In 1998, Florida Atlantic University announced it was pursuing the creation of an NCAAfootball program and that Howard Schnellenberger was going to lead the charge, as director of football operations and head coach. After his success in rebuilding programs at the University of Miami and the University of Louisville, Coach Schnellenberger now undertook the role of building a program from scratch. Much like his time at Miami and Louisville, Coach Schnellenberger did not shy from placing lofty expectations and high goals on his newly created program. Even before FAU would play an intercollegiate game, Coach Schnellenberger explained the goal of FAU football would be to play the best teams it can schedule, in order for the program to aim for a National Championship in Division I-A football. These extreme goals were not unusual from a man like Coach Schnellenberger. At Lousiville, facing threats from the administration that the football team would be terminated, Schnellenberger made the bold (and now famous) prediction, "[We are] on a collision course with the national championship. The only variable is time.” 
On August 29, 2000, the first practice was held at the Boca Raton campus of FAU, and 164 students showed up to try out for the team. During the August 29, 2000 first practice, dubbed the inaugural scrimmage game, FAU continued the tradition of Homecoming King, this time including the crowning ceremony of the King as part of the half time festivities. The Homecoming King crown was bestowed upon Wayne Burns, having been voted in by the majority of student population from across all the campuses at the time, which totaled five, then running a Q&A gauntlet alongside the top three candidates, conducted by a committee of students and faculty, who then voted to determine if Mr. Burns would move to the winners circle or if the next candidate would get the crown. Mr. Burns, was driven around the scrimmage game field in a convertible Rolls Royce to wave to the 164 students in the stands, many of whom voted for him. Wayne Burns was and is the oldest Homecoming King to ever receive the honor at FAU. Florida Atlantic joined the NCAA Division I-AA as an Independent team for the 2001 season. Its first-ever intercollegiate competition was against Slippery Rock University, which the Owls lost 40-7 in front of 25,632 fans at Joe Robbie Stadium.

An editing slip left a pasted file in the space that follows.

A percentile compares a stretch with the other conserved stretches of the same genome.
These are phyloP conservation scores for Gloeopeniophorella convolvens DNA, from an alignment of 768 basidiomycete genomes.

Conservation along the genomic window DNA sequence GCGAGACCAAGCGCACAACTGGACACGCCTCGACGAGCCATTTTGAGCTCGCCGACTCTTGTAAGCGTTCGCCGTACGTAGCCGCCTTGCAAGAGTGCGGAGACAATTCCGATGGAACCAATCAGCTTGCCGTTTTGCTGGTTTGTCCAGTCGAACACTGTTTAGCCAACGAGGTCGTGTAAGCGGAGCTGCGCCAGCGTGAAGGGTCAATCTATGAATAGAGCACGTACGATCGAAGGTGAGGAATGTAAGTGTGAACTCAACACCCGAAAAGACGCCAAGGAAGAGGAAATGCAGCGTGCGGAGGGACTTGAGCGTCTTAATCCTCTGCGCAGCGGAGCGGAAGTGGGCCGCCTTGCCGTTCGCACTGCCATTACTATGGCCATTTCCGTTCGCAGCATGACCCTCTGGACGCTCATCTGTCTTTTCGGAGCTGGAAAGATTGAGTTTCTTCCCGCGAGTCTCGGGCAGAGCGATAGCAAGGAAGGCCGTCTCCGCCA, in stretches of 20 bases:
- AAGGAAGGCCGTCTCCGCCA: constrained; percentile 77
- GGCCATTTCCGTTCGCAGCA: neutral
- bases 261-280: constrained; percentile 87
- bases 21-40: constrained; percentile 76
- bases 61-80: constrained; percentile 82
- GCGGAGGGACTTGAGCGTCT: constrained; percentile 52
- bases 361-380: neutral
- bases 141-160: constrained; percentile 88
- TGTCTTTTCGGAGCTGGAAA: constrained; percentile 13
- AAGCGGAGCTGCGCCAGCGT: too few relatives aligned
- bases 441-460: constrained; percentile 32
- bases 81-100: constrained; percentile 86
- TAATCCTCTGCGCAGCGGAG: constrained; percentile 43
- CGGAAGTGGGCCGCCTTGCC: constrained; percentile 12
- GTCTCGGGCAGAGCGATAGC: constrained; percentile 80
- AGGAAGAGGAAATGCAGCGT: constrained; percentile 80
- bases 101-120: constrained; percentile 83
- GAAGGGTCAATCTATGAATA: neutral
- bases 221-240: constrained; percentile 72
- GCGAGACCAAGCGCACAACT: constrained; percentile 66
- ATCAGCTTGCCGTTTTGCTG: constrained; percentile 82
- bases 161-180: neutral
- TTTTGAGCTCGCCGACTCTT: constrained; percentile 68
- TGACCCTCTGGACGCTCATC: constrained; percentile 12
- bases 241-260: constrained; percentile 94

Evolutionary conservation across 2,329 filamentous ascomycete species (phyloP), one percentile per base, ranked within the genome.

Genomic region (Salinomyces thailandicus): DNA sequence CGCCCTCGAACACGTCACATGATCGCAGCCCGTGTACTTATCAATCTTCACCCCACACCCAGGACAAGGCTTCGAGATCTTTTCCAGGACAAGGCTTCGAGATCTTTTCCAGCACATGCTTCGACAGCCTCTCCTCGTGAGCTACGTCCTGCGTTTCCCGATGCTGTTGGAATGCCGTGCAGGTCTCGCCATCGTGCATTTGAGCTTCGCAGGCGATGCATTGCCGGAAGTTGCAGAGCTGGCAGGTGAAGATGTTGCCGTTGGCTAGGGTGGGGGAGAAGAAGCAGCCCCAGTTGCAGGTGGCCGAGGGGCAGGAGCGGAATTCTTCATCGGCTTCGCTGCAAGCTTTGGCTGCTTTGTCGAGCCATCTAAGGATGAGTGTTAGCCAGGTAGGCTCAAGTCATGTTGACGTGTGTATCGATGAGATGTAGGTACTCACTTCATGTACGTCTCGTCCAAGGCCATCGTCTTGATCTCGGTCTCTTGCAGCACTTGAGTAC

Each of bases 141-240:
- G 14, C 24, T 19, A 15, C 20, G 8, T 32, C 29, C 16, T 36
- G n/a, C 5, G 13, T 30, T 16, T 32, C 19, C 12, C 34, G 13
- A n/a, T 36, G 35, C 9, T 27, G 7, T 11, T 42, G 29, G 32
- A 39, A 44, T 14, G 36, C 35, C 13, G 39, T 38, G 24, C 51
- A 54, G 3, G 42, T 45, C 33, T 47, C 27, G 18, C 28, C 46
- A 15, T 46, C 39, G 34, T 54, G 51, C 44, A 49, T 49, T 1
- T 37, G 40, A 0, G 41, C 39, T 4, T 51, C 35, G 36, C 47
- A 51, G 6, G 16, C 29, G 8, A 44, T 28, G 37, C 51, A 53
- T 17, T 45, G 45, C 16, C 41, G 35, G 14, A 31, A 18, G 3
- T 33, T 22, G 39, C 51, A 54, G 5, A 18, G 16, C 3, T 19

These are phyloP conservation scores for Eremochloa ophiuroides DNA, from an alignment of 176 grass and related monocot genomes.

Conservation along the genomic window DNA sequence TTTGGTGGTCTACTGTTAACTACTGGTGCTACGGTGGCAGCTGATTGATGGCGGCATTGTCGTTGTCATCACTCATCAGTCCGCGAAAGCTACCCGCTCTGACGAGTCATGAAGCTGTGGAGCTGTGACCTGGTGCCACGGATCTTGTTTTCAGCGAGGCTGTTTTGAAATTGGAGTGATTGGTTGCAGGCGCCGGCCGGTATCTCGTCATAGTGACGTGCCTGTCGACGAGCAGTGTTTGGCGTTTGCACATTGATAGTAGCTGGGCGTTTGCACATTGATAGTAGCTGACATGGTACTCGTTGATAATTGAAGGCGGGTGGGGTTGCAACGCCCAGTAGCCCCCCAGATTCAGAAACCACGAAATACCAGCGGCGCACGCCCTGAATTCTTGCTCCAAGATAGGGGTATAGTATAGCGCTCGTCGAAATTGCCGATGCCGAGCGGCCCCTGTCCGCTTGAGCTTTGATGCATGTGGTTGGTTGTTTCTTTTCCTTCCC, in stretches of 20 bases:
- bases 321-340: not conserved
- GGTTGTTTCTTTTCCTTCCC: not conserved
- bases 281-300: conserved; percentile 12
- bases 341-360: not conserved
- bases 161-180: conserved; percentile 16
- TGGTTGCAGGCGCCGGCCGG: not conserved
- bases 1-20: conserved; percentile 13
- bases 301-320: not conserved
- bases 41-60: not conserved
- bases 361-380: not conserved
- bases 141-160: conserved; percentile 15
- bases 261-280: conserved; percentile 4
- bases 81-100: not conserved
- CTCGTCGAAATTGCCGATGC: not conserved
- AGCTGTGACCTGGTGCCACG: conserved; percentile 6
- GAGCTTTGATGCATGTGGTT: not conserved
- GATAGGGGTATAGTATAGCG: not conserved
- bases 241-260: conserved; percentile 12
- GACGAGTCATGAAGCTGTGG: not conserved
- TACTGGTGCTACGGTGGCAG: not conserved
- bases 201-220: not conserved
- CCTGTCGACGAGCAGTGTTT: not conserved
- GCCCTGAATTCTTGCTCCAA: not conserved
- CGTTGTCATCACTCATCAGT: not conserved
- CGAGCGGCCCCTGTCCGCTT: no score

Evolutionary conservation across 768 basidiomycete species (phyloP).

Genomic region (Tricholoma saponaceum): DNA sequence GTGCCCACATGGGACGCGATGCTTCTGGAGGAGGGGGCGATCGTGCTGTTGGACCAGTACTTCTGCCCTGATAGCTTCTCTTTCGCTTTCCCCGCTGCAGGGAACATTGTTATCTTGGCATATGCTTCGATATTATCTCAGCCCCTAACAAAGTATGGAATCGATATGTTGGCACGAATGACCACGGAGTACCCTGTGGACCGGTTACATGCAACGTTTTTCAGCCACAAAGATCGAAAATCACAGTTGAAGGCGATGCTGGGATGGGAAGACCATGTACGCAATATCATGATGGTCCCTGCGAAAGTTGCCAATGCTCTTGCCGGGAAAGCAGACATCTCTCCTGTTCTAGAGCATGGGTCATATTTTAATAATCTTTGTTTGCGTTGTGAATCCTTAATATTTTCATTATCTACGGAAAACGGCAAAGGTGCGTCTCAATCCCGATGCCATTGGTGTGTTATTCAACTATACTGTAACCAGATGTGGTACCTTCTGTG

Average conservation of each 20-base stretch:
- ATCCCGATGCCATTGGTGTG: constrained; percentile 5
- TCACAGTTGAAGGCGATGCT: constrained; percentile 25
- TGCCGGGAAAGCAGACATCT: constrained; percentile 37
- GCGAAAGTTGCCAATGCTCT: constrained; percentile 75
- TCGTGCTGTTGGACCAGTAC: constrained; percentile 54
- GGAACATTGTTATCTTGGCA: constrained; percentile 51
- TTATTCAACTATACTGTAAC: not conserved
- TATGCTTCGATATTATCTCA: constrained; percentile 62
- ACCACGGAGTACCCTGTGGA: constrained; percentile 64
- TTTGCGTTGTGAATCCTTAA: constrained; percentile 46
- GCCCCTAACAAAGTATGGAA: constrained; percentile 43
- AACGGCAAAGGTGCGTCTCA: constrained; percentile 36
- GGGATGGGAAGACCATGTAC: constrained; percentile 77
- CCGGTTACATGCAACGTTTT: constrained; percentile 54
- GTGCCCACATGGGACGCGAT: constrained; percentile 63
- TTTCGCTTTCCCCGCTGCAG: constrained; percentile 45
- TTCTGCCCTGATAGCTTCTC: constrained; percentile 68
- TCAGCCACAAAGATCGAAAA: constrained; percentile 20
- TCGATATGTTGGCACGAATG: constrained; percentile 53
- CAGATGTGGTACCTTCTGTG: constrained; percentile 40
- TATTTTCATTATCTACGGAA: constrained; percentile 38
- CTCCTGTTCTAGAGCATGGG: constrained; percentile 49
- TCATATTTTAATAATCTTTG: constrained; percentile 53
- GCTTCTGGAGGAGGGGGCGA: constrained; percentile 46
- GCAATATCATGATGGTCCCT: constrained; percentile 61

The team finished its inaugural season at 4-6 and followed the next season at 2-9. Major accomplishments in its first two seasons include the program's first win, which came in its second game, against Bethune Cookman, 31-28, and won in the first meeting with newly created South Floridarival, Florida International University, 31-21.
On September 15, 2007 FAU defeated its first Big Ten opponent with a 42-39 victory over the University of Minnesota.  Led by Rusty Smith, FAU beat Troy University in the final game of the 2007 season to become Sun Belt Conference champions and received an invitation to the 2007 New Orleans Bowl, its first ever bowl bid. As a result, in just the seventh year of the football program's history, and the third year playing in Division I, Florida Atlantic set an NCAA record by becoming the youngest program ever to receive an invitation to a bowl game.
On August 11, 2011, Howard Schnellenberger announced he would retire at the end of the season.
On October 30, 2013, Pelini resigned from his position after admitting to school officials he was using illegal drugs, specifically marijuana and cocaine. He, along with defensive coordinator Pete Rekstis, officially stepped down from their positions only three days before the school's homecoming game, which they won 34-17, under the direction of interim head coach Brian Wright. Under Pelini, the Owls compiled a 5-15 record.
Wright finished the 2012-13 season as the interim head coach, winning the team's last four games and led the Owls to its first bowl-eligible season since 2008-09.